Should Therapists Have to Report Patients Who Viewed Child Pornography? July 28, 2015
A new law meant to protect children could lead to fewer pedophiles getting treatment before acting on their sexual impulses.
By Conor Friedersdorf
Say that a 25-year-old man walks into a therapist’s office, where he expresses gratitude for being seen on such short notice. “I have a terrible secret,” he confesses. “I’m attracted to adolescent boys. I know how wrong it would be to act on that impulse. I haven’t yet, and I want to make sure that I never do. Can you please help me?”
The therapist nods.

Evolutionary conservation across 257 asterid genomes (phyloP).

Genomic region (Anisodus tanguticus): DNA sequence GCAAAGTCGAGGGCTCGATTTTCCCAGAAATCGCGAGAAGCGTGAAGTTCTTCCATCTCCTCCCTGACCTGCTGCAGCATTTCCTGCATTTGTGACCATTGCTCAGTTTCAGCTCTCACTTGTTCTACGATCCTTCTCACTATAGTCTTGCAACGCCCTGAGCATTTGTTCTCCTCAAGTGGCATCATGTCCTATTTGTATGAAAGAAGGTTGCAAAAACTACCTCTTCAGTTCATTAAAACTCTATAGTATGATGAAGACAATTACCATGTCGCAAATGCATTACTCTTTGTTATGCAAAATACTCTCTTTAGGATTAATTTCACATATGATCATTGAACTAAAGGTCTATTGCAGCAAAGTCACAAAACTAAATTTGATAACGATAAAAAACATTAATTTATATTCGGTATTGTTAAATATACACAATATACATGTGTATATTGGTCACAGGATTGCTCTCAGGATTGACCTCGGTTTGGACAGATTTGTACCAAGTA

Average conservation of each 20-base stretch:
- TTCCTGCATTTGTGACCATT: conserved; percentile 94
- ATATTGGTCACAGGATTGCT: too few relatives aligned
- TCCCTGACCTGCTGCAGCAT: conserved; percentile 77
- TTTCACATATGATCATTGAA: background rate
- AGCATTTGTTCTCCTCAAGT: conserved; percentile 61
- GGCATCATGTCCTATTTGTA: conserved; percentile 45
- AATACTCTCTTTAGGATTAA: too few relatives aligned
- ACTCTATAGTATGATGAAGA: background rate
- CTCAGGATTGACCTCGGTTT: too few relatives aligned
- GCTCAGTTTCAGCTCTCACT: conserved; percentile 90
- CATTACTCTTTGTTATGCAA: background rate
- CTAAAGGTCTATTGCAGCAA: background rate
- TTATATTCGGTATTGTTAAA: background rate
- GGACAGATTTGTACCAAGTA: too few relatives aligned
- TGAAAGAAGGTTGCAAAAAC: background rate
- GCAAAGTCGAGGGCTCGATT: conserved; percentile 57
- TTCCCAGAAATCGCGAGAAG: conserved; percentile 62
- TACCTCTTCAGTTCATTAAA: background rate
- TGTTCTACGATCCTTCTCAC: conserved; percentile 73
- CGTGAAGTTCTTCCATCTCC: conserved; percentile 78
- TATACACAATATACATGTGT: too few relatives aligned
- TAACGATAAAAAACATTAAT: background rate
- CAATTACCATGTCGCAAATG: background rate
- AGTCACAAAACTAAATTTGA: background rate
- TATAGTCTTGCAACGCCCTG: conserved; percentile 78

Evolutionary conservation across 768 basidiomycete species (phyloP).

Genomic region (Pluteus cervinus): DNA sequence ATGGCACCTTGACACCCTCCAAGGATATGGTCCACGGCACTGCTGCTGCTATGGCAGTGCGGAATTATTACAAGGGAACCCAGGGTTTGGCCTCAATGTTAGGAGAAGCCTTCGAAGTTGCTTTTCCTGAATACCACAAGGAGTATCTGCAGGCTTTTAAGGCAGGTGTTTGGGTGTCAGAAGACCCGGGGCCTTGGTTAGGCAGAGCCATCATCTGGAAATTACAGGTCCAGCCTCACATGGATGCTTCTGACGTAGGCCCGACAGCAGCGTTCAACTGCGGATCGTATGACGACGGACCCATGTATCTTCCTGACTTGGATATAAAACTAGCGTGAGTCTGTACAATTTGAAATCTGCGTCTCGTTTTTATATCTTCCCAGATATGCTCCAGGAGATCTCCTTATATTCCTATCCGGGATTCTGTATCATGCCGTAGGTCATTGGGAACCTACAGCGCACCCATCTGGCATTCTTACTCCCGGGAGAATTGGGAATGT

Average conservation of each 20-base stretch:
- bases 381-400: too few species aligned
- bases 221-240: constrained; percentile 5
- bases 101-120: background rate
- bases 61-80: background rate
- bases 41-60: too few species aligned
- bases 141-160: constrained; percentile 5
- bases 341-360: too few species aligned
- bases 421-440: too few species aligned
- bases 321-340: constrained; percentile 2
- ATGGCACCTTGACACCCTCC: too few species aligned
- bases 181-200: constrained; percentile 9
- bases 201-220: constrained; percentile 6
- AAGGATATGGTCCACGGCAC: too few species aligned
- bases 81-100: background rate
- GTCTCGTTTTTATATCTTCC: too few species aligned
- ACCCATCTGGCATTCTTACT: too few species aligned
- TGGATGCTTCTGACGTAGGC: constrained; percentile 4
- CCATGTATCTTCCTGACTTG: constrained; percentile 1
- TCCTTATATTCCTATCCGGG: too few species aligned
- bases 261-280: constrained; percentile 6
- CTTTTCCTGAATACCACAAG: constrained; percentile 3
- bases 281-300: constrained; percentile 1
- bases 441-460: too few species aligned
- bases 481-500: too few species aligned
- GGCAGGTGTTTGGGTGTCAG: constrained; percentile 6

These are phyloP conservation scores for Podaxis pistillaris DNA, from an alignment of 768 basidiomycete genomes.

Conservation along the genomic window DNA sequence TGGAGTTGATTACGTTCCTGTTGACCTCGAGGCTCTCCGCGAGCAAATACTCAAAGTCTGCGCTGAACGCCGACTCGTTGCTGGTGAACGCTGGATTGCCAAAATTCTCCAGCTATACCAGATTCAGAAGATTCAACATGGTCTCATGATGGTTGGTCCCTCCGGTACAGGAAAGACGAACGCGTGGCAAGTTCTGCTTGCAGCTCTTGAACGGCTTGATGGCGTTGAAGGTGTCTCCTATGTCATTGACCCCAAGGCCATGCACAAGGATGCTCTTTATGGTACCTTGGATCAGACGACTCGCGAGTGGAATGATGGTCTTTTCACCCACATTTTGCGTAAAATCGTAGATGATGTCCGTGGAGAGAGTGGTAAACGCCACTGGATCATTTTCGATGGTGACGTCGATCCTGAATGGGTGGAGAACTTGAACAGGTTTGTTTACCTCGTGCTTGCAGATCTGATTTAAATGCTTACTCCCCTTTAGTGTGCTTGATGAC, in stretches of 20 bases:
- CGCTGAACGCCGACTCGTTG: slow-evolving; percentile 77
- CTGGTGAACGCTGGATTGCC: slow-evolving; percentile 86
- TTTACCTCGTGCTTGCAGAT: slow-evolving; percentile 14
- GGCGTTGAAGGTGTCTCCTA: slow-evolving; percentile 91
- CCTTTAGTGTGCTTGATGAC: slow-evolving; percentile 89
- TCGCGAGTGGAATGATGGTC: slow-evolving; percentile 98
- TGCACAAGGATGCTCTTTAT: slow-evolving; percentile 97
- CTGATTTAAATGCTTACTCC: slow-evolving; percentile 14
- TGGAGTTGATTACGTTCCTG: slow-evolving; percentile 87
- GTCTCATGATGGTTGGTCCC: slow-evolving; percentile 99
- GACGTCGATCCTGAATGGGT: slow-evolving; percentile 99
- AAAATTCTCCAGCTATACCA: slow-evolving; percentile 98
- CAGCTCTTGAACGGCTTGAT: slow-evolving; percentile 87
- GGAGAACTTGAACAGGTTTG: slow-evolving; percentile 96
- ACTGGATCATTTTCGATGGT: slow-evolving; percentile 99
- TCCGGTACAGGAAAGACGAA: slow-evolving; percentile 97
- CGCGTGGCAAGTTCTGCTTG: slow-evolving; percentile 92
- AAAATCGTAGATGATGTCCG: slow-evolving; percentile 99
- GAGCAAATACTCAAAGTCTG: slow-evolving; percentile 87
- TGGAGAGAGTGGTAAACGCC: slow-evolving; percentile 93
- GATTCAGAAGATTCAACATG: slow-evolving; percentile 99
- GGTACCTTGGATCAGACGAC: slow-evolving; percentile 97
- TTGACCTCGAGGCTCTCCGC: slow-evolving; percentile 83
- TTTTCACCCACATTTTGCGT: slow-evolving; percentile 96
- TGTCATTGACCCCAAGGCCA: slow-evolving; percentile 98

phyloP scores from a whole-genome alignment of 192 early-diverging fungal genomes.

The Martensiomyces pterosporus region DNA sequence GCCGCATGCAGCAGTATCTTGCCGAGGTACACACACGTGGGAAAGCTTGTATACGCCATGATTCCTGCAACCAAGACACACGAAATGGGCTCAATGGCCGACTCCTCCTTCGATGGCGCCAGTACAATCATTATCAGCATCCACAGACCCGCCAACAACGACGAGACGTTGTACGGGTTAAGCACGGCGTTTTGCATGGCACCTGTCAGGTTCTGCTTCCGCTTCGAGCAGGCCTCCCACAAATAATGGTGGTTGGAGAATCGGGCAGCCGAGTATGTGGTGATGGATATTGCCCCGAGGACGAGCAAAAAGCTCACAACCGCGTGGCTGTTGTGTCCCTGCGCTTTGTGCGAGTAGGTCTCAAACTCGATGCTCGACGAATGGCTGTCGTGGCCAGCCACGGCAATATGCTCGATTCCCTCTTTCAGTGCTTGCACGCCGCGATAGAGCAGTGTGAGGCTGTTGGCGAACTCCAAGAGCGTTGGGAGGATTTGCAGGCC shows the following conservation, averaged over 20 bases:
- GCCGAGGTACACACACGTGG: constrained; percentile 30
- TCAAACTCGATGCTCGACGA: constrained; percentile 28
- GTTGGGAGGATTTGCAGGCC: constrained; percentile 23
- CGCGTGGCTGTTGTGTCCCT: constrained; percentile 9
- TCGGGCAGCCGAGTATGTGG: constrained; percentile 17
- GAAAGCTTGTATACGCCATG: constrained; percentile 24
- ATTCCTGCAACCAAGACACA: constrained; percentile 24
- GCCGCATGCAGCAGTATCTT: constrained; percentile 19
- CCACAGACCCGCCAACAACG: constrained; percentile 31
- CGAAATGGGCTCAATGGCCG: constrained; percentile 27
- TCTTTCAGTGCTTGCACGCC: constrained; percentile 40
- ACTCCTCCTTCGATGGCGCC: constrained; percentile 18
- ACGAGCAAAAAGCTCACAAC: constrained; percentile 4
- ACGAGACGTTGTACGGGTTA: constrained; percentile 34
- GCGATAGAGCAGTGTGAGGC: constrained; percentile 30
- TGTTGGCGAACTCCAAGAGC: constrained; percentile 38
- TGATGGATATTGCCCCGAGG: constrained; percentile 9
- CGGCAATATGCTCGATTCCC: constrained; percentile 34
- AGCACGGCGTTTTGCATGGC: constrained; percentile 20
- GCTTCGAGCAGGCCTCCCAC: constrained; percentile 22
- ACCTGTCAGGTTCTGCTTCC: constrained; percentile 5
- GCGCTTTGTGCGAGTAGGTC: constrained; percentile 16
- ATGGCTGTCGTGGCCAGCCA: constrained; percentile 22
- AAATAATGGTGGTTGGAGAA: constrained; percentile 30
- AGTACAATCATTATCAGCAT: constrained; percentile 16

“You did the right thing seeking help,” she says.
The man begins to cry in relief. “Thank you,” he says. “I’ve always purposely avoided kids, but last month my dad died, and last week I was going through an old box of his stuff when I found some old child pornography he had and it stirred up all these urges. I finally burned it, but I’m embarrassed to say I kept it for a couple days first.”
law that went
into effect at the beginning of this year, the therapist in this hypothetical
example—and any real life therapist who learns that a patient has viewed child
pornography of any kind—would be required to report that information to
authorities. The requirement applies to adults who admit to having viewed
explicit images of children. And it even applies to teenage patients who tell
their therapists about having viewed images sent to them by a peer engaged in